Francine Shapiro Library: EMDR Bibliography
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1. McKay, L. (2006). Helping the helpers: Understanding, assessing, and treating humanitarian workers experiencing acute stress reactions. Pasadena, CA: Headington Institute.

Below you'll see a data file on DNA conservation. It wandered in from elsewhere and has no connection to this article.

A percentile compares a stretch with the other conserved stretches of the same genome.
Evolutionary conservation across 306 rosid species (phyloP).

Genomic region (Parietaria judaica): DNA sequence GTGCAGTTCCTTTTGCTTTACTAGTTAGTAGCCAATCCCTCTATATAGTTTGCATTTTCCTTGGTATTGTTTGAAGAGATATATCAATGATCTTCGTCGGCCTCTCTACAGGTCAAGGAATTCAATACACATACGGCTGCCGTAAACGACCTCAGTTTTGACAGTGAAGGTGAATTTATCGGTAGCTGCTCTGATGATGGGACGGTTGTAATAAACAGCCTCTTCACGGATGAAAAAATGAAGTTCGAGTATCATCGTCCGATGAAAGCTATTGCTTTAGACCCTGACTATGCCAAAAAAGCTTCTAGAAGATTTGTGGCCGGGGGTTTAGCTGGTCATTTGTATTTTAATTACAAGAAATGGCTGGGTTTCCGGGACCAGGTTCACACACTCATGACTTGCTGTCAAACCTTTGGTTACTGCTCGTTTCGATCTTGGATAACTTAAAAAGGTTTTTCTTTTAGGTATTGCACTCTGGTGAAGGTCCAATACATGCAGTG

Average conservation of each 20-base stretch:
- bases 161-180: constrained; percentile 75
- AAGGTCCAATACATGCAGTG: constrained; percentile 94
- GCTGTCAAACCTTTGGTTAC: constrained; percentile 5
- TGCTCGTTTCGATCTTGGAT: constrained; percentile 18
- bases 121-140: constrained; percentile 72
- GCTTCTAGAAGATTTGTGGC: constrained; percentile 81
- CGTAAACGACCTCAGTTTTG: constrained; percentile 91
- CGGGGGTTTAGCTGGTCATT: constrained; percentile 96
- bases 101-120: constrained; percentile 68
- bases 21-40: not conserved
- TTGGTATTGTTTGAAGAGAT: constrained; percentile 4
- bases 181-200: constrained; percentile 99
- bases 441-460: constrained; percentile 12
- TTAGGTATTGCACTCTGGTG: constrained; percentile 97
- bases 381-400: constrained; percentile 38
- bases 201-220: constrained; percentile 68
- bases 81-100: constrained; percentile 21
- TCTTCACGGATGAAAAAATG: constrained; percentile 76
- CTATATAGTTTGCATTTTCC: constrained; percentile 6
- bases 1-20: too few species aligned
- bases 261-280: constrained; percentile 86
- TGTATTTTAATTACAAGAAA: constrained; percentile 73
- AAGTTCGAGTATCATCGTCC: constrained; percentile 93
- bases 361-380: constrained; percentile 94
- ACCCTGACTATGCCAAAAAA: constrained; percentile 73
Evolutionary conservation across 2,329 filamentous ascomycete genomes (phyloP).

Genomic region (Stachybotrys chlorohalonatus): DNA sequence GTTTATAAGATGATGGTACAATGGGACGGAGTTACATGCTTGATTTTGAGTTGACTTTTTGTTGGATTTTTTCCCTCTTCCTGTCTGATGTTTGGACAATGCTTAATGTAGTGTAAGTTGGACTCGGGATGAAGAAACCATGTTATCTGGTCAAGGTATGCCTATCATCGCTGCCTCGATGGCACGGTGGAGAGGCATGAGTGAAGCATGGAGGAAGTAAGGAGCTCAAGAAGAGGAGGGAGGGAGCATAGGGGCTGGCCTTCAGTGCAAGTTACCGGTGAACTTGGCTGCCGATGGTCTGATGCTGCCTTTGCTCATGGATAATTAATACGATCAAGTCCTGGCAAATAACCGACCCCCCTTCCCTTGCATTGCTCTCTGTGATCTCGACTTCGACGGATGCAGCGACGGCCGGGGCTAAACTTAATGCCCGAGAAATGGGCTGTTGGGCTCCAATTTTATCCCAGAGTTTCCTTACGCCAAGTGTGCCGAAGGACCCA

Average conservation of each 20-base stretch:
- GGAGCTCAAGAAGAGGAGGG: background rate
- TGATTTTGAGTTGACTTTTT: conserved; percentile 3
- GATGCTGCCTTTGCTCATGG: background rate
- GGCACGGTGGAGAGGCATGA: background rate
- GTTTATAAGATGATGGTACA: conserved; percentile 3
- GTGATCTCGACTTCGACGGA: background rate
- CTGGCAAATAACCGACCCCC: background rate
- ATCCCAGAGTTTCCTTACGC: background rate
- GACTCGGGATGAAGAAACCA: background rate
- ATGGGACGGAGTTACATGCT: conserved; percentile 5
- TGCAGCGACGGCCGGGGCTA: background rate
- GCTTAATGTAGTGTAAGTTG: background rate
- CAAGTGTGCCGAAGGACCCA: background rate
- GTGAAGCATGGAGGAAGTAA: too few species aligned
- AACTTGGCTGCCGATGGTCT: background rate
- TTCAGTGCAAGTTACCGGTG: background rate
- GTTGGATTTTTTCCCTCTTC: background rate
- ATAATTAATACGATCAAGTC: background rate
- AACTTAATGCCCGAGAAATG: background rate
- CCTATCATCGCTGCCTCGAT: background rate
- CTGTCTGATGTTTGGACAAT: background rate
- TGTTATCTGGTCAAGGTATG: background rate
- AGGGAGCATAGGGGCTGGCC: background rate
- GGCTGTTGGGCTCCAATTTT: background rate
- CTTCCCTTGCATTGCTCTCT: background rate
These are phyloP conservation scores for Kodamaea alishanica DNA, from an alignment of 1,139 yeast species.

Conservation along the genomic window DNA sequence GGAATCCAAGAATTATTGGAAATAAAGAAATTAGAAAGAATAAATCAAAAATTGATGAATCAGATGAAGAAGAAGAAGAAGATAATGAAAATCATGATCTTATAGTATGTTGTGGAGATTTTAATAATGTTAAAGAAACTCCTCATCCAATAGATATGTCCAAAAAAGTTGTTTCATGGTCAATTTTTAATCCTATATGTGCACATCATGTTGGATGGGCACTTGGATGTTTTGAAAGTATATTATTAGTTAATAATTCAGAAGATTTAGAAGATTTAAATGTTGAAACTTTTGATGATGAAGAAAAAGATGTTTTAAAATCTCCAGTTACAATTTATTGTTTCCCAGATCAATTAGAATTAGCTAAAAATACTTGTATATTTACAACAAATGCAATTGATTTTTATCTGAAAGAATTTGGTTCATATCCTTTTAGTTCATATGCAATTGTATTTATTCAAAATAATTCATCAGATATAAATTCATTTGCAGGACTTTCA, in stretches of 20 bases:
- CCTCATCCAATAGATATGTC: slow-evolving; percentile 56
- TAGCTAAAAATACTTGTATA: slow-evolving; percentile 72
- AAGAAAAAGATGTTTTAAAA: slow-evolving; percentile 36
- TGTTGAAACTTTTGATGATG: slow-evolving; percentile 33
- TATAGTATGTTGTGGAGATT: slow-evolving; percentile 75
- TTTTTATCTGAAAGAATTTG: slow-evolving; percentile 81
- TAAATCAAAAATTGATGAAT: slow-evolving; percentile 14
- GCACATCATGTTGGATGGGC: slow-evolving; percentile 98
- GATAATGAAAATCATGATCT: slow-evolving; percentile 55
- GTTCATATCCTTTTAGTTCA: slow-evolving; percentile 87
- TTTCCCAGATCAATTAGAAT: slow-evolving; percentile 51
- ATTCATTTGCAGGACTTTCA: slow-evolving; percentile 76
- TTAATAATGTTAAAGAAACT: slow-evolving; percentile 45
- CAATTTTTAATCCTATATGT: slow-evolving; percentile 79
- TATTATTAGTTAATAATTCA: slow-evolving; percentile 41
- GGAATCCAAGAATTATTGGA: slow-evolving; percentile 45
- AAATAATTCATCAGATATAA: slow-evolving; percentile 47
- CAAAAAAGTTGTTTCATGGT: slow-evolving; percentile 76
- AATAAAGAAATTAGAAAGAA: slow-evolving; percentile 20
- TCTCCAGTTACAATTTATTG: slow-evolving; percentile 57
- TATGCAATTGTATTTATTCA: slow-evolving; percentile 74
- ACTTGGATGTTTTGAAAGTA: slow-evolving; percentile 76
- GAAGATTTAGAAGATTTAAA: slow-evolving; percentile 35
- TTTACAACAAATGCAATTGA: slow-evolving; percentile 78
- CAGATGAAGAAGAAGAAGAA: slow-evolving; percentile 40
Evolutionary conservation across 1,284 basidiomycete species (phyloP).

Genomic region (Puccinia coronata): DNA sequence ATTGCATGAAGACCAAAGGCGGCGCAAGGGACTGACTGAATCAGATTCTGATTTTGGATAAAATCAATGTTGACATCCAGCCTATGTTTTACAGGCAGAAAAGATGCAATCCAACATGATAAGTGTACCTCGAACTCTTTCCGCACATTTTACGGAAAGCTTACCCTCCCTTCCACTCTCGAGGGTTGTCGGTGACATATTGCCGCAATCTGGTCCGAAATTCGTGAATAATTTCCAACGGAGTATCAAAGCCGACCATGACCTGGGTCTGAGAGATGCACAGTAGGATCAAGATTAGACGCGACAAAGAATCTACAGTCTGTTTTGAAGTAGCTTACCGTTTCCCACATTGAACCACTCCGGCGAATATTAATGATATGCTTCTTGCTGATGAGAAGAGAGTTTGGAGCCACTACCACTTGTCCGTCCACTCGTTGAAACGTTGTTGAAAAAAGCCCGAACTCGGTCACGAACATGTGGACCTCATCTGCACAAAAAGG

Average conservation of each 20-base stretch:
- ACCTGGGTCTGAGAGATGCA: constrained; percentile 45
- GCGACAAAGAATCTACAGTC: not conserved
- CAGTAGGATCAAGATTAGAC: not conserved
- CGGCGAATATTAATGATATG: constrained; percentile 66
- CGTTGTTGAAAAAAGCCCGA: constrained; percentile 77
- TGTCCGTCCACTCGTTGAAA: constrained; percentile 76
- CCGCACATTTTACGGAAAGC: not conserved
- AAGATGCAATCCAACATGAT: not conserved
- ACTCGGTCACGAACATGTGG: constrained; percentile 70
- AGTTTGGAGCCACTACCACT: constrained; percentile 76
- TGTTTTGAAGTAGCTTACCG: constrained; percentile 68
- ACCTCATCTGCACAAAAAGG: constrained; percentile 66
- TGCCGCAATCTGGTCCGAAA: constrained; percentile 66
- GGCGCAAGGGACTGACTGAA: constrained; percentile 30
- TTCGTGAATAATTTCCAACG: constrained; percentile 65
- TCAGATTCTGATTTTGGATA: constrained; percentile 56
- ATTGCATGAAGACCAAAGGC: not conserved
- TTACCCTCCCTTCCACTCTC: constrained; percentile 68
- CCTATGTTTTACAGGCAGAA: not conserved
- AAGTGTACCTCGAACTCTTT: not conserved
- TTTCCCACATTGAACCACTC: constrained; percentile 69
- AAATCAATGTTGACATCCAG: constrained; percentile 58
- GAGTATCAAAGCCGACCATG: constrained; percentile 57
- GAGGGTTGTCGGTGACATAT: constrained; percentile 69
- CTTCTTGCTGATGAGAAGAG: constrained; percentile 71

Where there is crisis or hardship, there are usually humanitarian workers. Hundreds of thousands strong, they are usually employed by one of the many non-governmental organizations (NGOs) currently operating worldwide. The diversity of roles that a humanitarian worker can undertake is staggering. Some work specifically in aid and disaster response. This can include famine relief, refugee aid, emergency relief after natural disasters, or the provision of primary health care services. Other humanitarian workers focus more generally on civil society and peace-building, human rights, education, advocacy, economics, governmental and election monitoring, arms-control and refugee, gender and/or children’s issues. All of these diverse roles and aims are linked by a common end – service in the face of crisis and suffering worldwide.